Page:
The subject of English is one of the most wide-ranging subjects of study offered at the university. Although the focus is on literature, the nature of English literature exposes students to thinking in other realms of history, politics, philosophy and more.
This makes the UK, with its world-renown education system, one of the best places in the world to study such a multi-disciplinary subject. Another thrill for English literature students, specific to the UK, is the knowledge that many of the authors studied in class were not only from the UK but often still have remnants around the country for students to visit, such as the houses of Jane Austen, the Bronte sisters, Shakespeare, Thomas Hardy, Wordsworth and so many more.
At the undergraduate level, students can expect an overview of English literature, ranging from Medieval to the twenty-first century. Students will have the opportunity to choose optional modules (classes) alongside the required core modules, which will enable them to focus more on certain areas of interest, such as Victorian literature, creative writing, American literature, Gothic literature, children’s literature, Shakespeare, and many more. In England and Wales the degree will consist of three years of study; in Scotland, the degree is four years. In the former, students can expect to take a heavier load of core classes the first year, gradually adding more optional modules, as the years progress, and they learn their own areas of greatest interest. Students will usually write a dissertation in the third year, though some universities have the option to take additional classes in place of this. In Scotland, the structure will be similar, but the students will have the option to major/minor or double major. Though, different to the US, the option for this is only available if the university has paired the two together, such as English and History, English and a foreign language, English and Film, etc.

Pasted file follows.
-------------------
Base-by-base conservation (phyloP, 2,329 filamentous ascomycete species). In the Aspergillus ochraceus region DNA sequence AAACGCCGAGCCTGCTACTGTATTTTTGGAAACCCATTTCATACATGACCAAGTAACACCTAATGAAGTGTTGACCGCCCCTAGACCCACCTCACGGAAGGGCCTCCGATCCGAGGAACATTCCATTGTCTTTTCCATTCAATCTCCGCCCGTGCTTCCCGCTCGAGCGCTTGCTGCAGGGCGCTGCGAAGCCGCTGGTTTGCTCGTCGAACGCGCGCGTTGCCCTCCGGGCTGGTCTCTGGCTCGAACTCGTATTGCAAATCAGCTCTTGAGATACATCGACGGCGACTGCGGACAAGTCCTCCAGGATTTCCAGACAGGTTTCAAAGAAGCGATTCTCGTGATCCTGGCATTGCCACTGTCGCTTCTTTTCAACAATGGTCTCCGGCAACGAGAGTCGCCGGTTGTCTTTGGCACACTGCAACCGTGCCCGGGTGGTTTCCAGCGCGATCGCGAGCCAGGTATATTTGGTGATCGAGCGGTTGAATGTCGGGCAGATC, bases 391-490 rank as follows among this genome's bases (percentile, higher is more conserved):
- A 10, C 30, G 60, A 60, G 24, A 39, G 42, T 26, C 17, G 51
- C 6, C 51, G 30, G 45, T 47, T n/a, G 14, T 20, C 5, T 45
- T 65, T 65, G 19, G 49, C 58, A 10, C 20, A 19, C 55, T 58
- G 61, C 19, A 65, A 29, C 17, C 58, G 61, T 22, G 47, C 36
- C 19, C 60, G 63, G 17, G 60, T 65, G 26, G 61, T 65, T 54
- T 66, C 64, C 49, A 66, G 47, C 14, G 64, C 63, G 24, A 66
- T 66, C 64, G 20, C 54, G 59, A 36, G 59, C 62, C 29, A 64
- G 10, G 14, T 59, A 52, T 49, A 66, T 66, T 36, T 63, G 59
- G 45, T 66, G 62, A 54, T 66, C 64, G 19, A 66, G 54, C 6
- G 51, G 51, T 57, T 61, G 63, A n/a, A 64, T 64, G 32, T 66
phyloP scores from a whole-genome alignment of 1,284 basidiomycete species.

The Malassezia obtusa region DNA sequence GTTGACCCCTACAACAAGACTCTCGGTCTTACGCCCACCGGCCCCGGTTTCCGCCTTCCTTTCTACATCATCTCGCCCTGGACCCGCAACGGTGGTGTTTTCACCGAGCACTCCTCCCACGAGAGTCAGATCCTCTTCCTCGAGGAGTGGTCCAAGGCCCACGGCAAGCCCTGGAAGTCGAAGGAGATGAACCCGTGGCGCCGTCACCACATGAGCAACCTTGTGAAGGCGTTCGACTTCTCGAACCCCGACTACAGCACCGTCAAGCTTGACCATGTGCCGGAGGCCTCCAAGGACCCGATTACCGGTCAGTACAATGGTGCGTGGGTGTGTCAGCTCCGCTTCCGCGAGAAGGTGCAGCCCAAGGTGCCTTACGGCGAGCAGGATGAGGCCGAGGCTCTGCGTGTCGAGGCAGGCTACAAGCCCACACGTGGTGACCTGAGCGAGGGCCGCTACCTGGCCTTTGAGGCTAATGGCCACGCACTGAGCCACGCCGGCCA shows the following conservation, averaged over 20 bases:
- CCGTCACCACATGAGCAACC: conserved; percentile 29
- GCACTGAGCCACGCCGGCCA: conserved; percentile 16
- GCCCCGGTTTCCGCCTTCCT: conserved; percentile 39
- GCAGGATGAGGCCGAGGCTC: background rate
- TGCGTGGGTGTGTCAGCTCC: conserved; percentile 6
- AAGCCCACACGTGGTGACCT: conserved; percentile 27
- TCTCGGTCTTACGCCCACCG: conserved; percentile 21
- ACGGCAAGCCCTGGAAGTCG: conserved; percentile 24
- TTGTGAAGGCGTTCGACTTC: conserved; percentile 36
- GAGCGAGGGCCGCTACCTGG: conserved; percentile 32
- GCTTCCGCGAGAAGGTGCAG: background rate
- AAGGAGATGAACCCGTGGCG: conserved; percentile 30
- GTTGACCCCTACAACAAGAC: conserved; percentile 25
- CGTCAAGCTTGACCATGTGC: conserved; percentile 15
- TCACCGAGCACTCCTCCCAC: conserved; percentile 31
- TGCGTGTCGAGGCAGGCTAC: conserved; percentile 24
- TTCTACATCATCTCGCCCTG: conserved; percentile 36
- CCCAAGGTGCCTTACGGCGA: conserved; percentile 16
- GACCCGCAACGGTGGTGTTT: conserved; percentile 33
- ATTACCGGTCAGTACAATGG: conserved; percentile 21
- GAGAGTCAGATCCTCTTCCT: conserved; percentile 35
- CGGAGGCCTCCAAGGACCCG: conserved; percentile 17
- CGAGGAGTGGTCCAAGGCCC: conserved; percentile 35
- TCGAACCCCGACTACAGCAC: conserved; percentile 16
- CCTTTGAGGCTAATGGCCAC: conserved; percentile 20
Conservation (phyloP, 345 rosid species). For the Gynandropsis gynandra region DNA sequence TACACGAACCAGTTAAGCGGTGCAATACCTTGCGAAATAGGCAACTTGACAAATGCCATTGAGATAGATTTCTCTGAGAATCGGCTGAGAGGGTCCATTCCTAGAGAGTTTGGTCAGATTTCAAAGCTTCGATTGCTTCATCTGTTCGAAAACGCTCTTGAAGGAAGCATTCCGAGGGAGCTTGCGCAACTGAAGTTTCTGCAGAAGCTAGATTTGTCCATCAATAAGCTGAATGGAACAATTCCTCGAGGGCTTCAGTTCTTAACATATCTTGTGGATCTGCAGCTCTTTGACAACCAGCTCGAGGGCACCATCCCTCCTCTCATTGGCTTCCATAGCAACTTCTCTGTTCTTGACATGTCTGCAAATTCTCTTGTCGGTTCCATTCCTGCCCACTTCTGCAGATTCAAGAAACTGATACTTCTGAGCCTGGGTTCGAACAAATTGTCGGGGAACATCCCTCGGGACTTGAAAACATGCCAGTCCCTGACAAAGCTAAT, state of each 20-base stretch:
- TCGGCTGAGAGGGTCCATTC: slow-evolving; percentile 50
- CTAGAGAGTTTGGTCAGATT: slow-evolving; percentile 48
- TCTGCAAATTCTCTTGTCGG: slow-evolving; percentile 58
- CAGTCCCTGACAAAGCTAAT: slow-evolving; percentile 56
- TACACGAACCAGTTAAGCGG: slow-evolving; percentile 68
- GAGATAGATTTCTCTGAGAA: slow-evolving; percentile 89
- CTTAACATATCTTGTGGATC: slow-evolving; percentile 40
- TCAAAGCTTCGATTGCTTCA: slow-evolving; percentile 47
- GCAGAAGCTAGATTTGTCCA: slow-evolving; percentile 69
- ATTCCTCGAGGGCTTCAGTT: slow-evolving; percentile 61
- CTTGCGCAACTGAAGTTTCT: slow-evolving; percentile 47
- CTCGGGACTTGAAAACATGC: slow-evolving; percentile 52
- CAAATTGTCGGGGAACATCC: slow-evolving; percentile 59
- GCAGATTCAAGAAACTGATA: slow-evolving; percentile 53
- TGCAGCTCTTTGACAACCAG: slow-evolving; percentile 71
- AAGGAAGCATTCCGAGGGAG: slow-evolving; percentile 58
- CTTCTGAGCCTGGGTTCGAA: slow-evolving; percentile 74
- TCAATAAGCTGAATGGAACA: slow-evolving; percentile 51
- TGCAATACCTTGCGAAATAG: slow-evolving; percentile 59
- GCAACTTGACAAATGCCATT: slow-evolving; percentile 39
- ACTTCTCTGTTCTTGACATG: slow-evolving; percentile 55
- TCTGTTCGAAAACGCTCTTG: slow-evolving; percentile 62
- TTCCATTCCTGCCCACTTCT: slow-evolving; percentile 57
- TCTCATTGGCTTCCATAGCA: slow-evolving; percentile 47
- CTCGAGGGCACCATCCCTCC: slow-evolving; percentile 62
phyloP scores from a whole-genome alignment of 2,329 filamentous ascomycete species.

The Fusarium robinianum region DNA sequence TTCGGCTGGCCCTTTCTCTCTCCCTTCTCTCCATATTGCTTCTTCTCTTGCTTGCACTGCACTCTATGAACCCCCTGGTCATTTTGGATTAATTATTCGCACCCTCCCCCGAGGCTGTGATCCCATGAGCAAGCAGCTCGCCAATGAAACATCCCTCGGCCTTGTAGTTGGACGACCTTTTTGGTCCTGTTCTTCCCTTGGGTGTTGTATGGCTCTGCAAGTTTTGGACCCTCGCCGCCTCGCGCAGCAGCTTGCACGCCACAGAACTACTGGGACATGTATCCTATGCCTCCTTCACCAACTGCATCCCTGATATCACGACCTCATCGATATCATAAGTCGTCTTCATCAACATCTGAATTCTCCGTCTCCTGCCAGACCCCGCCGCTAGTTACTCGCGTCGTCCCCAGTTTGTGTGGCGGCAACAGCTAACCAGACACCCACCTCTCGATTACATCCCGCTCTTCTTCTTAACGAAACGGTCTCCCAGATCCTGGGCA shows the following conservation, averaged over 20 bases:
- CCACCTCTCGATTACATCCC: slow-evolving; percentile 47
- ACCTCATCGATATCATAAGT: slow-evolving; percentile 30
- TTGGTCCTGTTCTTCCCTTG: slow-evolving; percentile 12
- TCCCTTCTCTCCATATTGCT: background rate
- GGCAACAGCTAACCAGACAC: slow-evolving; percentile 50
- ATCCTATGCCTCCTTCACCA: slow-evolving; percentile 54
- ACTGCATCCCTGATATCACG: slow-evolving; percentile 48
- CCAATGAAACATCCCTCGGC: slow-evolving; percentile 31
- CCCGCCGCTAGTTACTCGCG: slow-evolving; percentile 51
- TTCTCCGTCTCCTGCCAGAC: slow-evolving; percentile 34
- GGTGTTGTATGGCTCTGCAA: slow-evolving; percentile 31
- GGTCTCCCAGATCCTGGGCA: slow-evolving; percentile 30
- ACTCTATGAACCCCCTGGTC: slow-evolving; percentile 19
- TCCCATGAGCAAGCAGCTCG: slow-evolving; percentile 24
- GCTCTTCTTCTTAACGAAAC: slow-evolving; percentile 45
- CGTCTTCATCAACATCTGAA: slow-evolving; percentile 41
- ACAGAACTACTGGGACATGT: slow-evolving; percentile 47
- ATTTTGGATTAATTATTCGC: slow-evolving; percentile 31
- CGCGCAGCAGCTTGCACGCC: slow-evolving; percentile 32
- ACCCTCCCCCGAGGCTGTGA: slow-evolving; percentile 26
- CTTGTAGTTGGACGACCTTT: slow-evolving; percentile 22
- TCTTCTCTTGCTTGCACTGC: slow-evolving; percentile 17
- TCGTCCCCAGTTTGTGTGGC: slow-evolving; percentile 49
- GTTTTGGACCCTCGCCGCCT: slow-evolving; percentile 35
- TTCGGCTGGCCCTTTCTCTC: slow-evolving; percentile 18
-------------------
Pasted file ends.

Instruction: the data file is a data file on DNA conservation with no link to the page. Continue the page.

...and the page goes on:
At the postgraduate level, students will spend one year completing a master’s program. Master’s programs in English offer the student a choice from various pathways that tend to encompass generally the areas of interest within English literature, such as Renaissance Studies, Victorian Studies, Film, American Studies, Critical Theory, and more. When a student selects one of these pathways, his core curriculum will then focus on this area of interest, but he will also be able to tailor the program to even more specifically fit his interests with the optional modules to choose from in both semesters 1 and 2. Semester 3 (usually May through September) will be used to write a final dissertation.
English graduates can go on to many different careers. Some will continue on to a PhD, other will go into teaching, media and film, communications, journalism, editorial work, and much more.